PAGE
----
Mental health budget's focus more reactive, not preventative, advocate says

·3 min read
'People actually live in the community, they get supports from their community, from their families, from friends and from community-based organizations, and those almost never get adequate money put into them,' David Nelson, senior program consultant with the Saskatchewan branch of the Canadian Mental Health Association (CMHA), said. (Stanislaw Mikulski - stock.adobe - image credit)
'People actually live in the community, they get supports from their community, from their families, from friends and from community-based organizations, and those almost never get adequate money put into them,' David Nelson, senior program consultant with the Saskatchewan branch of the Canadian Mental Health Association (CMHA), said. (Stanislaw Mikulski - stock.adobe - image credit)

Saskatchewan's budget for mental health in the upcoming year totals $458 million, but a mental health advocate says more of that needs to be directed toward preventative measures.

David Nelson, senior program consultant with the Saskatchewan branch of the Canadian Mental Health Association (CMHA), said he's pleased that Saskatchewan is still investing money into these things in such a tough economic time, but that there's definitely room for improvement.

Nelson said his organization and others have been asking for a certain percentage of money to be going toward preventative, upstream mental health care and strategies. Saskatchewan isn't there yet, he said. Most of the money is going toward hospital care and other reactive measures.

"In mental health and mental illness in particular, a relatively small portion of time is actually spent in those kinds of services," he said.

"People actually live in the community, they get supports from their community, from their families, from friends and from community-based organizations, and those almost never get adequate money put into them."

Early care can prevent a lot of people even needing the hospital or more intense care down the line.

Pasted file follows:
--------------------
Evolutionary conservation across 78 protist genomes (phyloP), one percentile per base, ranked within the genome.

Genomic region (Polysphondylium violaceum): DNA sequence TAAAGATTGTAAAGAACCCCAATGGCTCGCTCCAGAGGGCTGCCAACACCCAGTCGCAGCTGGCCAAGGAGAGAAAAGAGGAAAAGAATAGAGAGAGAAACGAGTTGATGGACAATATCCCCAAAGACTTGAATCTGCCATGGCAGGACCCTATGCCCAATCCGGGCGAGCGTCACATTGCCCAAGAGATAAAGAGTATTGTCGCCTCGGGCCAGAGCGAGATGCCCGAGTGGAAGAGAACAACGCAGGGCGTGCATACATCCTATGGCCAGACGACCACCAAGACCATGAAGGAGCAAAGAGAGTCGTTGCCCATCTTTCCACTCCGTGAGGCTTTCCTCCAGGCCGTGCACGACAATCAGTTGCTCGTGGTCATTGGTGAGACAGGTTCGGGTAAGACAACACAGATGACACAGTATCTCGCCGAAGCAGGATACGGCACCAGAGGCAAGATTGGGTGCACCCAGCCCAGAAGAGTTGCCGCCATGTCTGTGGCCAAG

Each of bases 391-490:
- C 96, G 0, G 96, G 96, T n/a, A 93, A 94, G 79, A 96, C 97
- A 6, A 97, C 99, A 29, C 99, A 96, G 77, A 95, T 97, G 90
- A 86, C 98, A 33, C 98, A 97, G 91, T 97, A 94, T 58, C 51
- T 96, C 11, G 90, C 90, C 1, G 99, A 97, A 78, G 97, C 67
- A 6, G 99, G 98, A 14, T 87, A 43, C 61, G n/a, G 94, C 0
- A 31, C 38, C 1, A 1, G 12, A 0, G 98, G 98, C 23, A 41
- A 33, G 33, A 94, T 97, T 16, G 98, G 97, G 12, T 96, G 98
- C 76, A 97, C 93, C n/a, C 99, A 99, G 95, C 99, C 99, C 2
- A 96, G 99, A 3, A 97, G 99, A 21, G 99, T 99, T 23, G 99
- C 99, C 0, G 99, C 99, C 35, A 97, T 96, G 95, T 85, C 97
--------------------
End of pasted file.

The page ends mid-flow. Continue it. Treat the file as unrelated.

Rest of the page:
Mental health and addictions services combined make up 7.5 per cent of the overall health budget, which is $6.54 billion.

Nelson said he's hopeful the $5.7 million earmarked for urgent care centres in Saskatoon and Regina helps take the pressure off of emergency rooms dealing with folks in mental health crisis, as emergency rooms are not made to service those types of calls. He said he was happy the government was putting away money for those.

His team has put together a resource for the government to help implement psychiatric care into the new urgent care centres.

He brought up Samwel Uko's case as an example and said they know clearly from that tragedy that emergency rooms are not the place to care for people in crisis.

"It's been proven clinically and through research that sitting in that emergency room for sometimes six or seven hours, watching people with all kinds of injuries and everything else come in, waiting for for for assistance, that's hard on anybody," he said.

"But if you have a mental health issue, it's almost like cruelty. Right?"

A million dollars was set aside to help implement Pillars for Life: The Saskatchewan Suicide Prevention Plan, and again, Nelson said a better understanding of community is needed.

"Just the clinic, in a medical model kind of counselling way, we know doesn't work," he said.

"That's been proven over and over again when there's been a rash of suicides and people are sent up there to help out and so on, there has to be a broader, much better understanding that community-based, land-based kind of therapies — which, by the way, cost very much less than medical clinics and so on — are part of the continuum. And we really need to start doing those."

That's not to say a clinic wouldn't be helpful, he said, but it has to be in conjunction with these other things.

Nelson added he hopes to see more money set aside for mental health in the future.